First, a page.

After 10 years of preparation, British and American School Stories, 1910–1960: Fiction, Femininity, and Friendship by Dr. Nancy G. Rosoff, dean of Graduate and Undergraduate Studies, and co-author Dr. Stephanie Spencer, professor of the History of Women’s Education at the University of Winchester, has finally hit the bookshelves.
The historical analysis examines how reading selected British and American school stories contributed to the formation of gender identity for teenage girls in the early to mid-twentieth century. Dr. Rosoff said that rather than comparing cultural differences, the book explores similarities that can be found across British and American cultures.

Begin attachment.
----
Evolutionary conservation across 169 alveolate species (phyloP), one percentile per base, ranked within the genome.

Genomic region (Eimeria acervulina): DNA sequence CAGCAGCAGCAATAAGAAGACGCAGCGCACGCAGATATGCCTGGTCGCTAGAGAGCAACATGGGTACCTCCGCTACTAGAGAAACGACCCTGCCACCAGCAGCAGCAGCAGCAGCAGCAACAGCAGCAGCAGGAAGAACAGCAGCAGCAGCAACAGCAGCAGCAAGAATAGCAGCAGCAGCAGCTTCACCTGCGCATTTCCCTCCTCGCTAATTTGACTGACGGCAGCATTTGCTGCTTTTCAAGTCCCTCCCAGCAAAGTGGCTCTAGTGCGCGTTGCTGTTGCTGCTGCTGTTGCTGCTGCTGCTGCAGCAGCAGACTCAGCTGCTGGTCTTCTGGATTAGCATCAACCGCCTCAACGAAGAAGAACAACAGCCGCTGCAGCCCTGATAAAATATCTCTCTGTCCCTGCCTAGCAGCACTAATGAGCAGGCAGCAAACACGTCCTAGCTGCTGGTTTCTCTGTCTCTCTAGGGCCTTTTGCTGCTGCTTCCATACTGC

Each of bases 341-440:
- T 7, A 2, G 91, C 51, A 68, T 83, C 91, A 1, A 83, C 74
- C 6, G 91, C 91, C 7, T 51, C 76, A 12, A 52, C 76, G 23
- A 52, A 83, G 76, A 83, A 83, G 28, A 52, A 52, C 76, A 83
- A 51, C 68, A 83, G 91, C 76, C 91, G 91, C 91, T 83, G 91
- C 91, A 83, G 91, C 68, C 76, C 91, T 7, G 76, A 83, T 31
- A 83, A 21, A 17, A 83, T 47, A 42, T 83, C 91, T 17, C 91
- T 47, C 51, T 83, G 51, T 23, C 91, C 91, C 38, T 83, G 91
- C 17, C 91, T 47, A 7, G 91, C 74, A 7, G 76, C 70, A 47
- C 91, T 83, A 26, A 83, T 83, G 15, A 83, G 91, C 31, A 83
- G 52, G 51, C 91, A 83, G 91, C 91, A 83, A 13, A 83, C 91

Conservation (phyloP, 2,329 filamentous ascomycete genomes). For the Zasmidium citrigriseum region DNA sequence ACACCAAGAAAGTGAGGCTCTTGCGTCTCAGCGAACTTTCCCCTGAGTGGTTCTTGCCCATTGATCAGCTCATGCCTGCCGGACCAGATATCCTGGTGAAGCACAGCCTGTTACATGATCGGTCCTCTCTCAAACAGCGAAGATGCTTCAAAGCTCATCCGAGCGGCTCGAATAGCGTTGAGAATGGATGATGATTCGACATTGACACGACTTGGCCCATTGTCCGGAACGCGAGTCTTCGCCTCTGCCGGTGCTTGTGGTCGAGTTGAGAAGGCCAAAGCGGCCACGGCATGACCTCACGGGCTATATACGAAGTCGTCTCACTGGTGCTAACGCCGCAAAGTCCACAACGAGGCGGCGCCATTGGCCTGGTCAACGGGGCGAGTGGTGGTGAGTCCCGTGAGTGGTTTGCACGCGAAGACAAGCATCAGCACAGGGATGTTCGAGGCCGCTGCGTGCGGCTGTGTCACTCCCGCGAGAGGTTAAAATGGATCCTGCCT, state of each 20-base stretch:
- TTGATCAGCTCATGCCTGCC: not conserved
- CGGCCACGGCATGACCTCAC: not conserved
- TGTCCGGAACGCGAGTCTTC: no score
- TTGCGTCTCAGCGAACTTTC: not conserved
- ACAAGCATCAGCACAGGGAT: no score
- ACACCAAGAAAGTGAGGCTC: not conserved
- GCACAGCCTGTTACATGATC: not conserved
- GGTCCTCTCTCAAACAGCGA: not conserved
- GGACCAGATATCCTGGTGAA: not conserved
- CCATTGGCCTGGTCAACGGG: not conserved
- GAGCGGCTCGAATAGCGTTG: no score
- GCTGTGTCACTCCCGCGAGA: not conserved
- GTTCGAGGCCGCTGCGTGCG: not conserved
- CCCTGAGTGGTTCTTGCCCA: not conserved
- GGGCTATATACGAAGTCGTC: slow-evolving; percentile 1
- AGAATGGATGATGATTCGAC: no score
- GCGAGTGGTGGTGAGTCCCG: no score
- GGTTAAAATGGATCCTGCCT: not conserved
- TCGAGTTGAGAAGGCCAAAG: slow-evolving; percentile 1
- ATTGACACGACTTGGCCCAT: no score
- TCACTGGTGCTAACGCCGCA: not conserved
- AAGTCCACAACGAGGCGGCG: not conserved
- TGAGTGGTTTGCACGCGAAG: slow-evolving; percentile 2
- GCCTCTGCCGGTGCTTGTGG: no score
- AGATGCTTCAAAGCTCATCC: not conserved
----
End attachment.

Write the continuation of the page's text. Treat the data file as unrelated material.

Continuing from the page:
“We’re looking at ideas that transcend national boundaries,” said Dr. Rosoff. “We used series that start with the central characters in early adolescence and continue into their early adult life.”
In total, Drs. Rosoff and Spencer examined five series—Marjorie Deane, Grace Harlowe, and Joan Foster for American novels and the Chalet School and Dimsie for British novels. Throughout these books, the authors examined five overlapping themes under the umbrella topics of friendship and femininity—sociability, responsibility, authority, domesticity, and possibility. Dr. Rosoff noted that since the analysis follows the characters from school age to early adulthood, all face the “possibility” of life after school or college, whether that is further education, working, getting married, or motherhood.
“We argue that these books were an important source of informal education for young girls and shaped their gender ideology,” said Dr. Rosoff. “These books wouldn’t have been assigned in classrooms, but they’d be available in libraries for girls to read. Many were given as gifts or prizes to young readers.”